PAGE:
Infrared Semiconductor Laser Annealing Used for Formation of Shallow Junction

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Infrared Semiconductor Laser Annealing Used for Formation of Shallow Junction Toshiyuki Sameshima1, Yuta Mizutani1, Naoki Sano2, and Masao Naito3 1 Tokyo A&T Univ., Koganei, 184-8588, Japan 2 Hightec Systems Corporation, Yokohama, 222-0033, Japan 3 Nissin Ion Equipment Co., Ltd., Koka, Japan

ABSTRACT We report continuous-wave (CW) infrared-semiconductor laser annealing of silicon implanted with boron atoms with assistance of diamond-like carbon (DLC) films as optical absorption layer in order to form shallow junctions. Boron ions were implanted at 10 keV at concentrations 5x1014, 1x1015 and 2x1015 cm-2. Boron clusters were also implanted at 30 and 6 keV at 1x1015cm-2. The samples were coated with 200-nm-thick DLC films and annealed by irradiation with a 940 nm CW laser at 70 kW/cm2 with a beam diameter of 180 ┬Ám for a dwell time of 2.6 ms. The boron in-depth concentration profiles hardly changed from the initial profiles because of rapid heat treatment. The effective doping depths at 1x1018 cm-3 were 203, 45 and 7 nm for implantation of samples implanted with boron atoms at 10 keV, boron clusters at 30 and 6 keV, respectively. The free carrier photo absorption analysis revealed complete activation of boron atoms implanted with boron clusters. Shallow doping was achieved by the present method.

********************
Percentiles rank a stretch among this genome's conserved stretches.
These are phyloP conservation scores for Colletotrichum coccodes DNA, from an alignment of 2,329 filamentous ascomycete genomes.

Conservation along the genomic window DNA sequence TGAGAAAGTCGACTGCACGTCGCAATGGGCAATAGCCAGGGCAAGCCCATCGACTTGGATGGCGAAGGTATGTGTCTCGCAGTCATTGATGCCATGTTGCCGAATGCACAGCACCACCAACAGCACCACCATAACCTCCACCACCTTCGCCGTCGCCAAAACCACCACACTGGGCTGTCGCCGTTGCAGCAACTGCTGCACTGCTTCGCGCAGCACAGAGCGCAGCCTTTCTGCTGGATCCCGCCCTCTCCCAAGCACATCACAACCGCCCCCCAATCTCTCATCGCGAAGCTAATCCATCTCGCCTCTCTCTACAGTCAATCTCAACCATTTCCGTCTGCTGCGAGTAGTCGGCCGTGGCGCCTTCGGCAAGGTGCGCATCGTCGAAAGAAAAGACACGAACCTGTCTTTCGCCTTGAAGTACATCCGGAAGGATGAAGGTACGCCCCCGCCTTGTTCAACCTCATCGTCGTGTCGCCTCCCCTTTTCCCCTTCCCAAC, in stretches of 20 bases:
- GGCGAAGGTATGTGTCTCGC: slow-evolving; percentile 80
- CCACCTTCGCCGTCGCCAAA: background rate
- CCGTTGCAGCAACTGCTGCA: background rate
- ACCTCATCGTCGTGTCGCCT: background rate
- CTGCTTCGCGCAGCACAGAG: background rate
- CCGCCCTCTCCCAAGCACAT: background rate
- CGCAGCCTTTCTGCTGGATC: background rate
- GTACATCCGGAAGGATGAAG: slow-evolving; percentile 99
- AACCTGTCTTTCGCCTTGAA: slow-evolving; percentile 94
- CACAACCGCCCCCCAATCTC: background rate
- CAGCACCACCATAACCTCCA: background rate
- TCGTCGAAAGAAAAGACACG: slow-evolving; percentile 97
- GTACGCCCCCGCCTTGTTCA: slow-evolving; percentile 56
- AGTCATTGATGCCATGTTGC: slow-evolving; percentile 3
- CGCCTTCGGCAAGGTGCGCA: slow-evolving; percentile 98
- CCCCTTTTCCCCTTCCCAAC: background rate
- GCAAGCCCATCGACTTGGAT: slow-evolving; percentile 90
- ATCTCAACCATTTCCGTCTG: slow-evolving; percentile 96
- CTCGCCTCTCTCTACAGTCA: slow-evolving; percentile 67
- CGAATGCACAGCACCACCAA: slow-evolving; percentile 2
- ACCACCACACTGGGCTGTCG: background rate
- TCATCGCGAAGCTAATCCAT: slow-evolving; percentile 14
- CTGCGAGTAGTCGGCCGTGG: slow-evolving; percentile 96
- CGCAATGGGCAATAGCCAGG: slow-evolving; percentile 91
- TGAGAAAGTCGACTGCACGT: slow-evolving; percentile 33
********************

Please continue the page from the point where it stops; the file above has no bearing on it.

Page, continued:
INTRODUCTION Rapid heating is important for activating semiconductor materials implanted with impurity atoms. A high activation ratio and no marked impurity diffusion are required to fabricate extremely shallow source/drain extension (SDE) region with depth of 10 nm order in metaloxide-semiconductor (MOS) transistor devices for 45-nm-node and beyond, which cannot be realized by conventional rapid thermal annealing (RTA) [1-4]. Flash lamp annealing (FLA) or laser spike annealing (LSA) for several milliseconds and excimer laser annealing for the order of nanoseconds have been developed [2-4]. We have also developed an annealing method on the order from 10-5 to 10-3 s using infrared lasers [5-7]. Infrared semiconductor lasers are an attractive light source because they can have a high power ~10 kW, a high conversion efficiency ~50% and a stable emission. We use a carbon optical absorption layer in order to solve the problem of the low optical absorbance in infrared regions for silicon. Black carbon layers have a high optical absorbance in an infrared range because of a high extinction coefficient and a low refractive index giving a low reflection loss. A high thermal durability to a temperature around 5000 K enables the carbon layers to act as a heat source to the underlying silicon substrates to be annealed at a high temperature [8]. In this paper, we report annealing of silicon implanted with boron atoms using infrared semiconductor laser. We demonstrate an effective activation and a low electrical resistance by the free carrier optical absorption analysis. We also report that initial boron in-depth profiles are not significantly changed by laser annealing.

EXPERIMENTAL PROCEDURE The ion implantation was conduct